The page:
Polls show most Canadians don’t object to having guns to hunt or target shoot, for example, but some competitive shooters act out commando-like scenarios that make bigger magazines an advantage, she said.
“I can’t see Canadians feeling gun owners are hard done by because they can’t have large capacity magazines when on the risk side we’ve seen the consequences of those firearms in the wrong hands,” Cukier said.
While guns that are smuggled — mostly from the United States — are a problem, about one-third of the handguns recovered in crime were either sold illegally, stolen or misused by the legal owner, Cukier said.
Meanwhile, there are guns currently sold in Canada that would be illegal under U.S. assault rifle bans. The number of restricted and prohibited weapons in this country has almost doubled in a decade.
“That’s partly a function of the relaxation of controls during the Conservative regime as well as relaxation of the implementation of the law,” Cukier said. “There are a number of judges who have stood up and said that we are not applying the law as rigorously as we should — that’s largely a function of the ‘Guns don’t kill people, people with guns kill’ mentality.”
So while Wilson argued that “many Canadians will express an opinion on gun control without even knowing what the current laws are,” Cukier maintains what Canadians really don’t understand are the “gaping holes” in the system.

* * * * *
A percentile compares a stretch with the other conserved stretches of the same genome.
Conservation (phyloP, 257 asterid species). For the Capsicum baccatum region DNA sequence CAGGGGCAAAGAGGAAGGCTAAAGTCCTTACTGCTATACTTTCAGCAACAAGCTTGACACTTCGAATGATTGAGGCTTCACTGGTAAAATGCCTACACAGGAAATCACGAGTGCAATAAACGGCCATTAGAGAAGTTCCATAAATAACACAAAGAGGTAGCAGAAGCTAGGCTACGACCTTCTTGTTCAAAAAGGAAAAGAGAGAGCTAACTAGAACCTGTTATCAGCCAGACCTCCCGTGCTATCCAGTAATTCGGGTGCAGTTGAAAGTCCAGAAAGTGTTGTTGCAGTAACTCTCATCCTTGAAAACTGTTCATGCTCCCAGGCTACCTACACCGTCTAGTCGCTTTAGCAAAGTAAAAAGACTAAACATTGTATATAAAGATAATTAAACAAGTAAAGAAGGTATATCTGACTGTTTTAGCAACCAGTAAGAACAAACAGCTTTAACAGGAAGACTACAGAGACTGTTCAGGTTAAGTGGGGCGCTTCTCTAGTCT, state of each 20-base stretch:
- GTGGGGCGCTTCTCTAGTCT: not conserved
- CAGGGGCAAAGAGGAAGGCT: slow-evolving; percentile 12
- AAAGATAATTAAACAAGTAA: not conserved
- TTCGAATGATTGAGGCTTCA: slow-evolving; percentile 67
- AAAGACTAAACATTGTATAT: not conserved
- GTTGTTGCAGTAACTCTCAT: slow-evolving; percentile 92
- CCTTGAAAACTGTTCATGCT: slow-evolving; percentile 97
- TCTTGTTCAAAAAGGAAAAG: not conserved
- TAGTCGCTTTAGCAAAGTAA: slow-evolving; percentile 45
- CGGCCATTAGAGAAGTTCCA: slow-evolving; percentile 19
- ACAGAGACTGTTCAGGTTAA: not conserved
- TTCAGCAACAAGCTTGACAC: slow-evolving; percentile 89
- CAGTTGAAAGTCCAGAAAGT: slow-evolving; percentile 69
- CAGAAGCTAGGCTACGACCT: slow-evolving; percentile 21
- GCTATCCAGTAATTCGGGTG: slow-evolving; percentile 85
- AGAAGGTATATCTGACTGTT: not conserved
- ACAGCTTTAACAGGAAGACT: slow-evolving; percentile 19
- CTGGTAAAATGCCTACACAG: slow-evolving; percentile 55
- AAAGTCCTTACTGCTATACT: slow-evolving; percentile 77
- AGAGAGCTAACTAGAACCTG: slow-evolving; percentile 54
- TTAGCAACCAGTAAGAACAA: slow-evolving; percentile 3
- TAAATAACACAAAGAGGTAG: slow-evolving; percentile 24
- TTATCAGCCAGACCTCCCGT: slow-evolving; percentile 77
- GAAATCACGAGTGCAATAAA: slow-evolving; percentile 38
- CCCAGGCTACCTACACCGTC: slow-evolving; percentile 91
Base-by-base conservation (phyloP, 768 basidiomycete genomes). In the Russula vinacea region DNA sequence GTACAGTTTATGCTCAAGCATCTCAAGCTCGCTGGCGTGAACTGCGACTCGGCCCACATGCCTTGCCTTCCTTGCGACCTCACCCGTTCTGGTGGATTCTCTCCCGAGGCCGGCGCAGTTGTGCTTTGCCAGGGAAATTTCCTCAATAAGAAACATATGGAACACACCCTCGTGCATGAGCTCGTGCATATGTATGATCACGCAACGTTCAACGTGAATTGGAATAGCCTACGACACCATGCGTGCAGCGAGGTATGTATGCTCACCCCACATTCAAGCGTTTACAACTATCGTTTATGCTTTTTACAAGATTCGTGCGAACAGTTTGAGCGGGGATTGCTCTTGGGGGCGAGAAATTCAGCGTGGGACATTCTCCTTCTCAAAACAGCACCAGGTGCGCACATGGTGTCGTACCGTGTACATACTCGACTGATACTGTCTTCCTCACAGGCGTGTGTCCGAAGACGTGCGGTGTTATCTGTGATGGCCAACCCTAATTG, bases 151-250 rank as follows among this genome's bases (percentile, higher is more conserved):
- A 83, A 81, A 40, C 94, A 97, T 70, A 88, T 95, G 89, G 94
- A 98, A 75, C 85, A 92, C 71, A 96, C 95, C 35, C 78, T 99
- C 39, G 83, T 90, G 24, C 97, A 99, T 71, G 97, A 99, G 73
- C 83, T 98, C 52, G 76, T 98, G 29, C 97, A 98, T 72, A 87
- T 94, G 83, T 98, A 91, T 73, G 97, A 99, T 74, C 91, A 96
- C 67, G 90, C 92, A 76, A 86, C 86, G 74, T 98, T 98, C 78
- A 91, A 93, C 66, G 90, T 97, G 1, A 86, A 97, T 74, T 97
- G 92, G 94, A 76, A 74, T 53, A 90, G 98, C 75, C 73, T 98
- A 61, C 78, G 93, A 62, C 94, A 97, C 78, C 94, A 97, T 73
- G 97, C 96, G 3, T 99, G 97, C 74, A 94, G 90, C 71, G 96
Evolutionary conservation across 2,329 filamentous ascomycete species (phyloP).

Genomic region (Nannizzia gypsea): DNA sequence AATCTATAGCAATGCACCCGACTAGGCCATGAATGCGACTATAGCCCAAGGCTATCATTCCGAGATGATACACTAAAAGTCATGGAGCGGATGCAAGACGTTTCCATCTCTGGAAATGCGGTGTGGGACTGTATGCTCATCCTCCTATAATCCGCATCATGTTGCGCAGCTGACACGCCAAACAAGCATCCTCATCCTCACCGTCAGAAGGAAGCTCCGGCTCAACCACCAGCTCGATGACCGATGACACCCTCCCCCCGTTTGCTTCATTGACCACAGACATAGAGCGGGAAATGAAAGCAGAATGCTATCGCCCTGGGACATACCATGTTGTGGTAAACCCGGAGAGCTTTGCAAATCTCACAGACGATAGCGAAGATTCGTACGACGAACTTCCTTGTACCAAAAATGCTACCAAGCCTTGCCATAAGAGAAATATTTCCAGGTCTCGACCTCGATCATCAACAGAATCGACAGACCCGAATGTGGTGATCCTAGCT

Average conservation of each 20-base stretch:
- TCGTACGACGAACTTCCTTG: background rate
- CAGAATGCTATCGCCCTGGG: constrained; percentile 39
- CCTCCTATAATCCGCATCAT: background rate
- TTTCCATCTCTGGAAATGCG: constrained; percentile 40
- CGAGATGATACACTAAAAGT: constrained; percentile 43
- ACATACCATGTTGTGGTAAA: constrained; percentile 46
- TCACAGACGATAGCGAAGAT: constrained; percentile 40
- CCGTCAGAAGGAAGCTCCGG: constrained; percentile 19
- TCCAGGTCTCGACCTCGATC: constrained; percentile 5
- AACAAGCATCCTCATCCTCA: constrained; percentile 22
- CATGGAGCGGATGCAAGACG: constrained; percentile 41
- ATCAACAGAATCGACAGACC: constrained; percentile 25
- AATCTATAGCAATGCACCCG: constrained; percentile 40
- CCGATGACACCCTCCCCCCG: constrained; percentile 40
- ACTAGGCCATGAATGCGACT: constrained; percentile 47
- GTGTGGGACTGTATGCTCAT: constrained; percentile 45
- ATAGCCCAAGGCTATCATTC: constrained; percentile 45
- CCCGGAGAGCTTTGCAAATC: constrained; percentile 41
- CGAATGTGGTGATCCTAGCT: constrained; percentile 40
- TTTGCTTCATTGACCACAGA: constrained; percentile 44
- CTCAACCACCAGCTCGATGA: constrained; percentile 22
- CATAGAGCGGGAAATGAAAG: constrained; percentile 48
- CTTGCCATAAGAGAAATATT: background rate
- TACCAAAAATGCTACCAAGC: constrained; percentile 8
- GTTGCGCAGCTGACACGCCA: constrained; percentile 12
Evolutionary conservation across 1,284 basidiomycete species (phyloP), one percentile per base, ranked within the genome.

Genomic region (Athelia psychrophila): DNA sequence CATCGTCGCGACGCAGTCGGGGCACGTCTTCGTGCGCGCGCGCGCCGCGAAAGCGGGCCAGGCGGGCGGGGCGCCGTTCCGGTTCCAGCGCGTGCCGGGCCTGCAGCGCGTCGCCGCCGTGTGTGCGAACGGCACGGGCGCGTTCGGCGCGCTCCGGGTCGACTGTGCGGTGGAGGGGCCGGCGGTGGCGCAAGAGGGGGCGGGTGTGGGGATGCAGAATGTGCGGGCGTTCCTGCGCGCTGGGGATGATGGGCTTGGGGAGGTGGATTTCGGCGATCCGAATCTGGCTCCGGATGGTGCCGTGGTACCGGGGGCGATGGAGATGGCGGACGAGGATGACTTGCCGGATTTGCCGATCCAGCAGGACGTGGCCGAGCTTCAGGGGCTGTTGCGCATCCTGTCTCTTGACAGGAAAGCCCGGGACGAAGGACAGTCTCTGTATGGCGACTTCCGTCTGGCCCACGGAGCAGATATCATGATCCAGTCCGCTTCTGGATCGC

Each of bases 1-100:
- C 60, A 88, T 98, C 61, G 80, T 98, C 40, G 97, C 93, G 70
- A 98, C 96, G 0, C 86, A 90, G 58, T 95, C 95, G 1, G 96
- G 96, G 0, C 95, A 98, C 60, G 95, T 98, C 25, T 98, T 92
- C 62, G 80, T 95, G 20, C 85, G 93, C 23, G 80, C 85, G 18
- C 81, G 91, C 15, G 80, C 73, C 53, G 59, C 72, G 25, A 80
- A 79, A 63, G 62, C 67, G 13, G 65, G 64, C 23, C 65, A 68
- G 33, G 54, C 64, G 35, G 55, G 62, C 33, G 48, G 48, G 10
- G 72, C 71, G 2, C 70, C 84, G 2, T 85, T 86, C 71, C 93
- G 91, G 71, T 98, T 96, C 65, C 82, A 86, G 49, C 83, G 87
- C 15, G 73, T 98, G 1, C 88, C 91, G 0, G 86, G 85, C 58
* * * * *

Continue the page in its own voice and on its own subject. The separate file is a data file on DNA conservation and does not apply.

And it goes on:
After 1977, if someone wanted to buy a Ruger Mini-14 — the gun used in the Montreal Massacre — the gun dealer would have to record who they sold the gun to and the serial number, Cukier said.
The big green books were replaced by the much-criticized federal long-gun registry in 1995 but when it was scrapped in 2012, they didn’t make a comeback.
“You can go to a gun dealer and buy 25 Ruger Mini-14s and they don’t even have to legally write down the fact that you bought 25 Ruger Mini-14s,” Cukier said. “So there is no record at all of unrestricted firearms being sold.”
A Coalition for Gun Control poll during the election campaign showed that the vast majority of Canadians across the country wanted to track gun sales and prohibit military-style weapons, Cukier said. Nor do Canadians understand that while their country has more robust controls than most U.S. states, we lag countries in Europe, Australia and New Zealand.
“I often say my problem is not the opponents of gun control — they are vastly outnumbered by supporters of gun control,” Cukier said.
“The problem is supporters of gun control are not as passionate and engaged. So the advocates for gun control might be police, victims, physicians who deal with suicide victims, women’s groups that are dealing with women who are threatened with firearms, but the average person does not lobby politicians and donate money based on their support for gun control.”